Nelmes – v – NRAM plc: Unfair relationships in the context of the Consumer Credit Act 1974November 4, 2016
In the recent case of Nelmes v NRAM plc, the Court of Appeal ruled on an unfair relationships claim relating to a loan by Northern Rock to refinance buy to let properties. It found that the payment of a procuration fee by a lender to mortgage broker under an undisclosed arrangement can give rise to an unfair relationship under section 140a of the Consumer Credit Act 1974.
The borrower, Mr Nelmes, owned a portfolio of 25 buy to let properties. In 2007, he sought to refinance his borrowing and engaged a mortgage broker to act for him in the process. The broker approached Northern Rock, who initially offered the loan subject to 80% LTV, but lowered the LTV to 70%, after learning of two County Court judgments against the borrower. Mr Nelmes entered into a loan arrangement for £2,148,300, which was secured over the portfolio. He paid an arrangement fee of £21,483 to the lender and a broker fee of £16,112.25. However, the broker was also paid half of the arrangement fee by the lender (£10,741.50) as commission, without the knowledge of Mr Nelmes.
Mr Nelmes went into arrears a year after the loan was made. In 2011, Northern Rock indicated that they wanted a revaluation of the property portfolio. In 2013, they commissioned valuations, which found that the LTV was 148% and the properties were in a state of disrepair, contrary to the terms of the loan. In July 2013, Northern Rock attempted to engage with the borrower, inviting him to put forward a proposal to resolve the situation. Mr Nelmes failed to provide any payment plan and Northern Rock demanded payment of the entire debt within 7 days, threatening enforcement action if the payment was not made. However, Northern Rock appointed Receivers before the stated deadline had expired.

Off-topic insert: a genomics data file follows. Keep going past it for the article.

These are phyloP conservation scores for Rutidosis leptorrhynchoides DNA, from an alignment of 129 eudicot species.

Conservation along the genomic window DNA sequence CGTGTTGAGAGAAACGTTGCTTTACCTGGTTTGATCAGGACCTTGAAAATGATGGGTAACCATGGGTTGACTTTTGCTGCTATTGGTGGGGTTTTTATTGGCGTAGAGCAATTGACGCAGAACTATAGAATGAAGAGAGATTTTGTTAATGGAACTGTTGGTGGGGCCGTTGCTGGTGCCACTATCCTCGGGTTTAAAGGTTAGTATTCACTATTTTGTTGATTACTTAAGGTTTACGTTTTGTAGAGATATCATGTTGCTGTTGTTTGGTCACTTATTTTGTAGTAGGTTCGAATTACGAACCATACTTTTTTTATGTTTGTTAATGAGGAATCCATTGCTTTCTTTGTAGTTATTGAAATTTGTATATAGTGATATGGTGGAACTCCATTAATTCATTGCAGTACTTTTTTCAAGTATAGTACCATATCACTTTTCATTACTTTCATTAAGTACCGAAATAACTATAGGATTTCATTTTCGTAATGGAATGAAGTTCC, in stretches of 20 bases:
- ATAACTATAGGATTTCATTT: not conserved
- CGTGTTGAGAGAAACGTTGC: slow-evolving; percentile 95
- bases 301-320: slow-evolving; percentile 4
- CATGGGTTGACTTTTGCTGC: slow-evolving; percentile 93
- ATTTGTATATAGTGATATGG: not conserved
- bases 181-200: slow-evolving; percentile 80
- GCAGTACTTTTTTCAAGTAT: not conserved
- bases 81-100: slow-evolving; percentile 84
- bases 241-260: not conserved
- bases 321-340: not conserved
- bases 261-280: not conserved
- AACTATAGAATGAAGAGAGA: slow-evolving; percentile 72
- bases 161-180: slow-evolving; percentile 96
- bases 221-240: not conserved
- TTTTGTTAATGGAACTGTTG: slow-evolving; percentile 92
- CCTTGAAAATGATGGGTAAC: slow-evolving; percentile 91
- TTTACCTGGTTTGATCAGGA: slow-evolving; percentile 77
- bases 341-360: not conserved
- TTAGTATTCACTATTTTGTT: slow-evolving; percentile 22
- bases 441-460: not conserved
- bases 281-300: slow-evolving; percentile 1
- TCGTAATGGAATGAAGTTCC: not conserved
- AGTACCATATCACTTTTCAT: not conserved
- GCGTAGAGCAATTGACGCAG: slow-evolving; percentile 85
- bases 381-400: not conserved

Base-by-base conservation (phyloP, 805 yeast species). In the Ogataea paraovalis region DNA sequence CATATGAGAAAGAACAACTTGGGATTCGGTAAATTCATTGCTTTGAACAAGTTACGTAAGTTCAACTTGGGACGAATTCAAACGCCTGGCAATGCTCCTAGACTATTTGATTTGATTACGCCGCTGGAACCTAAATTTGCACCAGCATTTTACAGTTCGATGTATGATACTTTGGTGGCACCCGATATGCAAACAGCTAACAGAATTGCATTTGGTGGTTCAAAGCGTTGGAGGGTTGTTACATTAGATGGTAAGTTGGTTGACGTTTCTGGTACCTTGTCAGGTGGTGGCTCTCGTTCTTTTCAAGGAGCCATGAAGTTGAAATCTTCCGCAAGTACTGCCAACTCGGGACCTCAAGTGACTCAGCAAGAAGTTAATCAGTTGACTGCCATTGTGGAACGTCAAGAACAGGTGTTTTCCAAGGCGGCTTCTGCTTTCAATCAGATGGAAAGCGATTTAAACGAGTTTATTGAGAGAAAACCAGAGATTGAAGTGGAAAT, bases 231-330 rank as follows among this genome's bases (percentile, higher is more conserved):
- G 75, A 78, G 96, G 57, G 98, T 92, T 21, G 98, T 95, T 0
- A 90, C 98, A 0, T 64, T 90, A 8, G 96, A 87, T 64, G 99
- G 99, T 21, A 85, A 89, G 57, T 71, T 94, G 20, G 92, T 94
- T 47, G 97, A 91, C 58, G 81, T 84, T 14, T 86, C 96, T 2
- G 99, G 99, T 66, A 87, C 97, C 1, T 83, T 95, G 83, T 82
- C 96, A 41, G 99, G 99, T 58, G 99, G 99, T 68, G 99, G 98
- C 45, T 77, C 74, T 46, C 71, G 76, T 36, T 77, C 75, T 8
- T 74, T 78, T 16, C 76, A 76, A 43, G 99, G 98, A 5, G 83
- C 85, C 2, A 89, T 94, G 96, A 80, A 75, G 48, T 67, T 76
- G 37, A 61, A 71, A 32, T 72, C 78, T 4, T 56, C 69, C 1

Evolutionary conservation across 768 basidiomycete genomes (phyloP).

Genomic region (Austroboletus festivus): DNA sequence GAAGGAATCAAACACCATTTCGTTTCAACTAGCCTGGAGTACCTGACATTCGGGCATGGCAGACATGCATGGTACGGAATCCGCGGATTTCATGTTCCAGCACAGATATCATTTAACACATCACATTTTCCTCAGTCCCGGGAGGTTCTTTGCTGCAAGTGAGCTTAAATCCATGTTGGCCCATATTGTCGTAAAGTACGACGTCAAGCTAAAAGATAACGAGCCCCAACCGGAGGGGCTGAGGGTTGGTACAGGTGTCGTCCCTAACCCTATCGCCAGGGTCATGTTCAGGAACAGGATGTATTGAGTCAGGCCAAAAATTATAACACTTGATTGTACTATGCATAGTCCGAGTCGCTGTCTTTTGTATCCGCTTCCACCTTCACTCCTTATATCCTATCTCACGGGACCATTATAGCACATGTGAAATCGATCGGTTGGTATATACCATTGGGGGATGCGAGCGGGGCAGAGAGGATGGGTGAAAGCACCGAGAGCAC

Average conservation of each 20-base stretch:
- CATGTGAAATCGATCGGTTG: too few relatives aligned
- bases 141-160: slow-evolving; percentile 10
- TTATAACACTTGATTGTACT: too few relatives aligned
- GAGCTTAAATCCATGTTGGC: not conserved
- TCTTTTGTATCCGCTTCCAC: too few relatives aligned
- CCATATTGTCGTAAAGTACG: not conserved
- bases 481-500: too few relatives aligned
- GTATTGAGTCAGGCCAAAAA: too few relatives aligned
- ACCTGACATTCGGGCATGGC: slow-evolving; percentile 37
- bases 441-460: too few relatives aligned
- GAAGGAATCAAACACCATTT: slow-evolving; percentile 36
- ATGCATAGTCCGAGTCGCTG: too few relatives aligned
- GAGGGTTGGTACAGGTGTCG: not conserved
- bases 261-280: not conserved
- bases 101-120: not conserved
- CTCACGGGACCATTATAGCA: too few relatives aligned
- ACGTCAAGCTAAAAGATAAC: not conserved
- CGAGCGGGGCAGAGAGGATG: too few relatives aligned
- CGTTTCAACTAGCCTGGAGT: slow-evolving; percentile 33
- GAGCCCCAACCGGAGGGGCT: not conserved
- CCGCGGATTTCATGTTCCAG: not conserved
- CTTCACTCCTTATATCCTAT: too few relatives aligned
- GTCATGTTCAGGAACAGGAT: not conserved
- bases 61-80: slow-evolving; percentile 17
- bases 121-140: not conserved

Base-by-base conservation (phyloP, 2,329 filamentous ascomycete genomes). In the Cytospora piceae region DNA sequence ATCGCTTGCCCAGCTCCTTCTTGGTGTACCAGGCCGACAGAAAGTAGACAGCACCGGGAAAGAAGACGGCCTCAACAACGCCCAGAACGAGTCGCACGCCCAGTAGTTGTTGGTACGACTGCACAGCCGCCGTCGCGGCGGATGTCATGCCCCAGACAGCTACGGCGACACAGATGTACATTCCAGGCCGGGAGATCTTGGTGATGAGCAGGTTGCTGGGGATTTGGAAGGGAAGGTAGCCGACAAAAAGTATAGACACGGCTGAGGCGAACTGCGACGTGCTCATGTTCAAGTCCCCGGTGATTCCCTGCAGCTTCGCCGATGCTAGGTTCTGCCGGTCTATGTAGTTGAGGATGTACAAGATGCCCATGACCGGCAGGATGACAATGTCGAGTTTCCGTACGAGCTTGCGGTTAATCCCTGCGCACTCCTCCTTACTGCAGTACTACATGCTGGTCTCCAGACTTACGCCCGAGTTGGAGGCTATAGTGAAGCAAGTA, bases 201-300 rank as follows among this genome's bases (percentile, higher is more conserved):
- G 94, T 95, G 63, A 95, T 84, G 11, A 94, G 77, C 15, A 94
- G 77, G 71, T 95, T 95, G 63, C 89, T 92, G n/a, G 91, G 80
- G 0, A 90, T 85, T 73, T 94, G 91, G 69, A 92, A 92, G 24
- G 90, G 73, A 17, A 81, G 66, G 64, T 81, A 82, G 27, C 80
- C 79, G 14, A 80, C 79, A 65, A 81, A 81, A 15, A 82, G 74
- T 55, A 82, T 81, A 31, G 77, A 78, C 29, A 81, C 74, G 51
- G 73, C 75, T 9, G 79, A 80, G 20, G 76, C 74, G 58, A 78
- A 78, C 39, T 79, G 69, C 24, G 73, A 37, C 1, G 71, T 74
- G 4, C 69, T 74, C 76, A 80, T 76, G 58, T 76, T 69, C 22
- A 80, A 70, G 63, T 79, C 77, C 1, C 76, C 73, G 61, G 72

The borrower claimed that the relationship was unfair because the original valuer had overvalued the portfolio and as a result the lending arrangement had not been economically viable from the beginning. He asked that the Court grant him relief.
At first instance, the Judge considered the relationship was fair, finding that Northern Rock had only acted unfairly in appointing receivers six days before the deadline which it had specified for enforcement, but he did not award any remedy in relation to this point. Mr Nelmes appealed this decision.
The Court of Appeal found that there were two instances of unfairness. The first relating to NRAM’s appointment of Receivers – although the appointment in itself was a contractual entitlement and was not unfair, Northern Rock had acted too quickly in appointing before the deadline. However, the Court found that in these circumstances, where Mr Nelmes had failed to provide any payment proposals, no substantial difference would have been made had the Receivers been appointed after the deadline and as a result, the unfairness did not give rise to any relief.
The second ground of unfairness related to the concealed payment of a procuration fee by the lender to Mr Nelmes’ broker. The Court found that the broker was acting for the borrower in his dealings with Northern Rock and was therefore entitled to his undivided loyalty. The broker’s acceptance of the secret commission paid by the lender was a breach of the duty owed by him to Mr Nelmes, which was brought about by Northern Rock’s payment of the fee. The Court of Appeal held that as a result of the secret payment, there was an unfair relationship between Northern Rock and Mr Nelmes.
Accordingly, the Court of Appeal held the appropriate remedy was for the procuration fee paid plus interest to be returned to Mr Nelmes by Northern Rock. The Court found that it was not appropriate in these circumstances to grant further relief, as Mr Nelmes was in a position to assess whether the loan on offer was value for money, and could have approached other lenders.
Whilst this decision does not represent a significant shift in the law, the fact that the Court found that there was an unfair relationship created by the payment of the procurement fee could relate to more significant remedies in other cases, depending on the facts.
This article has been produced for general information purposes and further advice should be sought from a professional advisor.